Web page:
Here is a little introductory statement from Barry Keith Grant concerning genre:
Stated simply, genre movies are those commercial feature films which, through repetition and varitation, tell familiar stories with familiar characters in familiar situations. They also encourage expectations and experiences similar to those of similar films we have already seen. Genre movies have impressed the bulk of film practice, the iceberg of film history beneath the visible tip that in the past has commonly been understood as film art. They have been exceptionally significant as well in esrablisjing the popular sense of cinema as a cultural and economic institutions, particularly in the United States, where Hollywood studios early on adopted an industrial model based on mass production. Traditionally, Hollywood movies have been produced in a profit-motivated studio system which, as the result of sound business practice, had sought to guarantee acceptance at the box office by the exploitation and variation of commercially successful formulas. In this system, praised for the “genius” of its efficiency by Andre Bazin, genre movies are the Model T’s or the Colt revolvers with interchangeable parts.1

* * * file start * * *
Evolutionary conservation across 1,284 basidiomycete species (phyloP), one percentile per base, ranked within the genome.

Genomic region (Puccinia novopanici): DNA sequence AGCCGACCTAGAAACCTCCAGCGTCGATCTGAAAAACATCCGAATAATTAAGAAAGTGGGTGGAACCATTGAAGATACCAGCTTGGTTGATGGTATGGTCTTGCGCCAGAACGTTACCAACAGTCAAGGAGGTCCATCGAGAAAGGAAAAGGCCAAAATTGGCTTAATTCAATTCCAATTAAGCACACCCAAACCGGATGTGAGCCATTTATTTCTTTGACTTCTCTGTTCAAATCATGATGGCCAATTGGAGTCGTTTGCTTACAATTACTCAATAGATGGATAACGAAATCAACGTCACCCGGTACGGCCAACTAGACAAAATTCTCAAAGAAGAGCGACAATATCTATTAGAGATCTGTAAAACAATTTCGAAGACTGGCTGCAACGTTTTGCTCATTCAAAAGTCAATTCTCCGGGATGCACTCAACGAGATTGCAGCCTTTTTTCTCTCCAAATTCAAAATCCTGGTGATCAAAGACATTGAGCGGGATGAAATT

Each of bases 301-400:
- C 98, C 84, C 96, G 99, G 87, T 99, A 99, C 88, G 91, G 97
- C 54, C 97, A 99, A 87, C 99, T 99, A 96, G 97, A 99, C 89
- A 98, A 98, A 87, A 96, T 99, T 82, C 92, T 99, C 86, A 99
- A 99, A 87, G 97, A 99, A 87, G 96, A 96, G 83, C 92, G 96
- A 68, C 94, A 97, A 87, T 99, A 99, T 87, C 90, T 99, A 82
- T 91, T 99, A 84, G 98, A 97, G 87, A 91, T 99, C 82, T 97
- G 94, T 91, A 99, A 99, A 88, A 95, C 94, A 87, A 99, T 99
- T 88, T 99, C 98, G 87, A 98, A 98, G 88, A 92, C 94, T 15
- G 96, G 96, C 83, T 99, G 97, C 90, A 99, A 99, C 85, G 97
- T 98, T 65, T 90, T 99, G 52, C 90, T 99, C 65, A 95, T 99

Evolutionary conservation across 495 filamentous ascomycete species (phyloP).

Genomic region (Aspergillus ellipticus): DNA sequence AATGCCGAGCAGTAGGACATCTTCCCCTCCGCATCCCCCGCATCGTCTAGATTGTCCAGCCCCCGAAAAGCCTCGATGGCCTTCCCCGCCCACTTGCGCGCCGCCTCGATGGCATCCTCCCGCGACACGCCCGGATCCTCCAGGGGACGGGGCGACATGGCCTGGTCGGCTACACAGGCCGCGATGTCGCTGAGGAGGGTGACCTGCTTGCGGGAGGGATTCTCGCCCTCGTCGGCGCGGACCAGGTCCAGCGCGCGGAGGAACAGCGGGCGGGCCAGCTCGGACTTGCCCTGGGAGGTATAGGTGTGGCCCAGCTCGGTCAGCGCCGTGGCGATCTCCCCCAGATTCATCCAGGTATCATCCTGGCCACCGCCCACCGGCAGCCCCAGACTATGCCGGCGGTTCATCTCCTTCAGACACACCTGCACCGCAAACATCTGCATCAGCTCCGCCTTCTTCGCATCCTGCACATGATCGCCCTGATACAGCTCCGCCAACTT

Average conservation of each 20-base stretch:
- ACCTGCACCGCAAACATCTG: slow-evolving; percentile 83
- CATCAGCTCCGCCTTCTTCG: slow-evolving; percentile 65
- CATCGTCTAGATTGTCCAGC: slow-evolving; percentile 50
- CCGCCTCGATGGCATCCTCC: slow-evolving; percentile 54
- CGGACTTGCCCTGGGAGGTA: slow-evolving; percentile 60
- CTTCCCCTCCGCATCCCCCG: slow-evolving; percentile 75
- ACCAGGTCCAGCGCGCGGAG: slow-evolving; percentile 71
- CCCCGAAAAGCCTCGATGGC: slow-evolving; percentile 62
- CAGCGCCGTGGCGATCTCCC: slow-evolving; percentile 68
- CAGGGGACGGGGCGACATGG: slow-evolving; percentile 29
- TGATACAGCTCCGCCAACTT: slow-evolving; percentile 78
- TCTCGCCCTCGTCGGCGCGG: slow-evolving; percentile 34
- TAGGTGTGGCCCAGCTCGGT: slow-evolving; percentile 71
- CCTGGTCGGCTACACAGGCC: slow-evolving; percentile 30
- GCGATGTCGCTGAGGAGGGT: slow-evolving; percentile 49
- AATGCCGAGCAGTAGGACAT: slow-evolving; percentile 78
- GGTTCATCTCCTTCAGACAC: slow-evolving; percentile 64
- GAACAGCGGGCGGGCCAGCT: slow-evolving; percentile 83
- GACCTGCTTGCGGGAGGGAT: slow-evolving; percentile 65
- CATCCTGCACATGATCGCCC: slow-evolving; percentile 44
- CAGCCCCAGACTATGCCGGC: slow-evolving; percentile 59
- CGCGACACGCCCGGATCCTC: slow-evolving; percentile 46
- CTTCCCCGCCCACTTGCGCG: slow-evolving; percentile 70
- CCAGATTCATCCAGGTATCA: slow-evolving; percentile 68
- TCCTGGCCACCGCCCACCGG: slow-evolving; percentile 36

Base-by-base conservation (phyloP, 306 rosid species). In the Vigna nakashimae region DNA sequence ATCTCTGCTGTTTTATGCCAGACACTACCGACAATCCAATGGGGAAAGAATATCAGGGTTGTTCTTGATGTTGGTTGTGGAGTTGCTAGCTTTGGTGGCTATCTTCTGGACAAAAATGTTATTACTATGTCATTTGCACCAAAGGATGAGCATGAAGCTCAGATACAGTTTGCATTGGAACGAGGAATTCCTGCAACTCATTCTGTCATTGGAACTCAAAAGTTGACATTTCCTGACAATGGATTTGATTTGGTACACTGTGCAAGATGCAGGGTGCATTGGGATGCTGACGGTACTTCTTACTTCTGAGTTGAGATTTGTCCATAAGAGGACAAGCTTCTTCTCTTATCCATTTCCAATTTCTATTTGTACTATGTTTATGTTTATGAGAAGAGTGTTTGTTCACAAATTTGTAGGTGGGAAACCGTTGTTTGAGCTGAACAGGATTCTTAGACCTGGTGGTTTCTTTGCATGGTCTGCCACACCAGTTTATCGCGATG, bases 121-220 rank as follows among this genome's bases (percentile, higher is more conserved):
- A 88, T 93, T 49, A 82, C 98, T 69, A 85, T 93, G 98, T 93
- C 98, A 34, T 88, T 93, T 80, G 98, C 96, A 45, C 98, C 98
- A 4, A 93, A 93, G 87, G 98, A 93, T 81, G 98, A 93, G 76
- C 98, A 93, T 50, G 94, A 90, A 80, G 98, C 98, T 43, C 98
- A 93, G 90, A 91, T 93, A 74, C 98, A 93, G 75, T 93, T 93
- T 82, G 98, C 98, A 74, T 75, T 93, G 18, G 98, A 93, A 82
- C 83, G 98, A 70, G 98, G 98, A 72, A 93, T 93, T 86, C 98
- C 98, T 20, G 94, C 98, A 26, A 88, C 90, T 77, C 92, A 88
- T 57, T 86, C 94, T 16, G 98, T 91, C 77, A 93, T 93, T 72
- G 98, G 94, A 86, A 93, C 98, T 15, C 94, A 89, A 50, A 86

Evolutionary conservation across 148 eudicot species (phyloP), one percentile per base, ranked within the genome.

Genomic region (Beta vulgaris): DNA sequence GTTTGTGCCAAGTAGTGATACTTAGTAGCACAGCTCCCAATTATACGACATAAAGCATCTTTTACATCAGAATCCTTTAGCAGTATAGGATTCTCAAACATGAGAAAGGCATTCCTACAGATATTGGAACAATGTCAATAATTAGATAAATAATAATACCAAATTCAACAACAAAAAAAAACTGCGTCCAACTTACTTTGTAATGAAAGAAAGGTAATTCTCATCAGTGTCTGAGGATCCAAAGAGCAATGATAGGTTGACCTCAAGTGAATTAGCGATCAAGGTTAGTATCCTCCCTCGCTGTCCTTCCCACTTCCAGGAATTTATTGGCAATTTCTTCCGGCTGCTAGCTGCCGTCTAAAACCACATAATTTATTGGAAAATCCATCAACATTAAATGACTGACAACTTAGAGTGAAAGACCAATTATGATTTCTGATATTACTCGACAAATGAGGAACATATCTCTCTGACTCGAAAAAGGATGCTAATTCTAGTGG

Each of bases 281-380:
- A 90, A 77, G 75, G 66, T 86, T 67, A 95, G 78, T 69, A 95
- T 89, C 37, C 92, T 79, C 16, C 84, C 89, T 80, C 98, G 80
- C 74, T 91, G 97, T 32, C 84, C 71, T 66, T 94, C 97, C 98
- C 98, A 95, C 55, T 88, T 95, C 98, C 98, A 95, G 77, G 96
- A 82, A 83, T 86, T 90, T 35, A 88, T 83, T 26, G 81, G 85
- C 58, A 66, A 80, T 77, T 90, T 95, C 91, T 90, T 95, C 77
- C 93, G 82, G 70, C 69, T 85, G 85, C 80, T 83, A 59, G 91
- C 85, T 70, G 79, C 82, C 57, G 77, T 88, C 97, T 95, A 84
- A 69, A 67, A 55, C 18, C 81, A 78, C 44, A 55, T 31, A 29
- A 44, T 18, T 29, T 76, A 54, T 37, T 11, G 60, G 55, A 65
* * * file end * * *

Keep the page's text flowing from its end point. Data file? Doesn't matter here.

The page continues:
1. Barry Keith Grant (ed), Film Genre Reader II, Austin: University of Texas Press (1999), p. XV.